Advertisement

  1. ITV Report

First Minister vote boosts Plaid support

The poll suggest that if the deadlock in the Senedd had led to another election, Leanne Wood could have become First Minister Photo: ITV News Cymru Wales

The stand off in the Senedd which saw AMs split evenly between Carwyn Jones and Leanne Wood for First Minister meant that their parties had to compromise or face another election. A few Labour voices cried "Bring it On!", confident that the voters would punish Plaid Cymru because Leanne Wood was backed by the Conservatives and UKIP. The sole Liberal Democrat, Kirsty Williams, was the only non-Labour AM to vote for Carwyn Jones.

Of course, Labour and Plaid reached an agreement on how Carwyn Jones could form a minority government and the crisis passed. But the first opinion poll since the election suggests that Leanne Wood had nothing to fear from asking the voters to decide.

YouGov's Welsh Barometer poll for ITV Cymru Wales and Cardiff University suggests that there's been a swing to Plaid Cymru. Here's how it found the constituency vote had changed, compared with May's result:

  • Labour 34% (-1%)
  • Plaid Cymru 23% (+2%)
  • Conservatives 18% (-3%)
  • UKIP 15% (+2%)
  • Lib Dems 7% (-1%)
  • Others 3% (-1%)

With Labour and Plaid Cymru's regional list vote unchanged on 32% and 21% respectively (and no other party's regional vote shifting by more than 1%), Plaid Cymru could hope to pick up three extra constituencies. Two of them would be cancelled out by losses on the list but one -Blaenau Gwent- would be a straight gain from Labour. So there would be a small but crucial shift in the balance of power in the Senedd:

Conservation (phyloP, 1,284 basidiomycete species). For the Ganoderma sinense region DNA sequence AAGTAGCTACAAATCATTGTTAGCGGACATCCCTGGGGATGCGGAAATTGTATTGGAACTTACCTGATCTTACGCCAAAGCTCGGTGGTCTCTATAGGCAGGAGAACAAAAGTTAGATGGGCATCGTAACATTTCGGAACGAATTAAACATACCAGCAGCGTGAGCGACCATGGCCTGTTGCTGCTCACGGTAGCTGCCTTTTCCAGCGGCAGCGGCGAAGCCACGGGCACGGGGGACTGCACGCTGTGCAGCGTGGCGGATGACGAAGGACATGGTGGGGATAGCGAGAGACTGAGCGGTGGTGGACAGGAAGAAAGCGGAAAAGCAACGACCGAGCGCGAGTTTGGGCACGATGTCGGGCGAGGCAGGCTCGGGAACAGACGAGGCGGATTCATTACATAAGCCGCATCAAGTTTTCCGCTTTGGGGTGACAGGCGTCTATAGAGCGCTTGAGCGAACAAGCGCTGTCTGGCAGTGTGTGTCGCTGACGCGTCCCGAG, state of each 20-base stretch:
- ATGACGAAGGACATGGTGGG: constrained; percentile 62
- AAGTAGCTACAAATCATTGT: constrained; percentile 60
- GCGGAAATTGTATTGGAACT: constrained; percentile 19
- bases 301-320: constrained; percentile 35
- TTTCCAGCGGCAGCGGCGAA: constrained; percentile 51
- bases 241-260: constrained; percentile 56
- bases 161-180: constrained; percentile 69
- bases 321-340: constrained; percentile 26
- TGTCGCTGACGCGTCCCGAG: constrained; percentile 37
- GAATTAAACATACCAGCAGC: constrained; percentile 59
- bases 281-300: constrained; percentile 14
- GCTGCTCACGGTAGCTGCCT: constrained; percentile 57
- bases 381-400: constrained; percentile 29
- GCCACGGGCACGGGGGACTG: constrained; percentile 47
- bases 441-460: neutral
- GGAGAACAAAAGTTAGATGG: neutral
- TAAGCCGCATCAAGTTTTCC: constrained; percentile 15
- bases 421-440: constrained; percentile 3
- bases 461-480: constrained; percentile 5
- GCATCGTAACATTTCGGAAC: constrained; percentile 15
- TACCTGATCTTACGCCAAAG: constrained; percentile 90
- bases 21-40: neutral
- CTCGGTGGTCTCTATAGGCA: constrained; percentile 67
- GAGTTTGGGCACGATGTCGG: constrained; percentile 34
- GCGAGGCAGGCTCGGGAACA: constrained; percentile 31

• Labour 28 seats (-1 seat)
  • Plaid Cymru 13 seats (+1 seat)
  • Conservatives 11 seats (no change)
  • UKIP 7 seats (no change)
  • Lib Dems 1 seat (no change)

After a Presiding Officer and Deputy had been chosen, the remaining 58 AMs would once again have to vote on who should be First Minister. If all parties voted the same way as they did last month, the result would be 28 votes for Carwyn Jones -and 30 for Leanne Wood.

Of course, a minority government with just 12 seats could hardly be stable. It would have taken office with the support of the Conservatives and UKIP but it would need Labour votes to implement most of its policies. But what the poll does tell us is that Leanne Wood appears to have done her party no harm by challenging Carwyn Jones.

The poll found that 19% of voters felt that Plaid Cymru had emerged from the contest for First Minister as the party with the most improved reputation. 11% thought Plaid's reputation had suffered the most damage. Every other party took a hit to its reputation. in Labour's case 19% saw it as the party that had damaged itself the most, 12% felt it had come off best.

The poll also asked voters how much they liked the AMs who lead their parties in the Senedd, marking them out of ten. As always, no-one scored even five out of ten but Leanne Wood topped the list.

  • Leanne Wood 4.8
  • Carwyn Jones 4.7
  • Kirsty Williams 4.4
  • Andrew RT Davies 3.6
  • Neil Hamilton 2.1

Separate research for the Welsh Election Study has shown voters evenly divided between Carwyn Jones and Leanne Wood as to who would be the best First Minister. When it comes to who performed best in the election campaign, Leanne Wood has a clear lead.

  • The Welsh Barometer Poll is carried out by YouGov for ITV Cymru Wales and the Wales Governance Centre at Cardiff University, where Professor Roger Scully calculated how voting intention would translate into seats in the Senedd, using uniform national swing. He also kindly shared his findings from the Welsh Election Study.
  • All other figures are from YouGov. Total sample size was 1,017 adults. Fieldwork was undertaken between 30th May - 2nd June 2016. The survey was carried out online. The figures have been weighted and are representative of all Welsh adults (aged 18+).

More on this story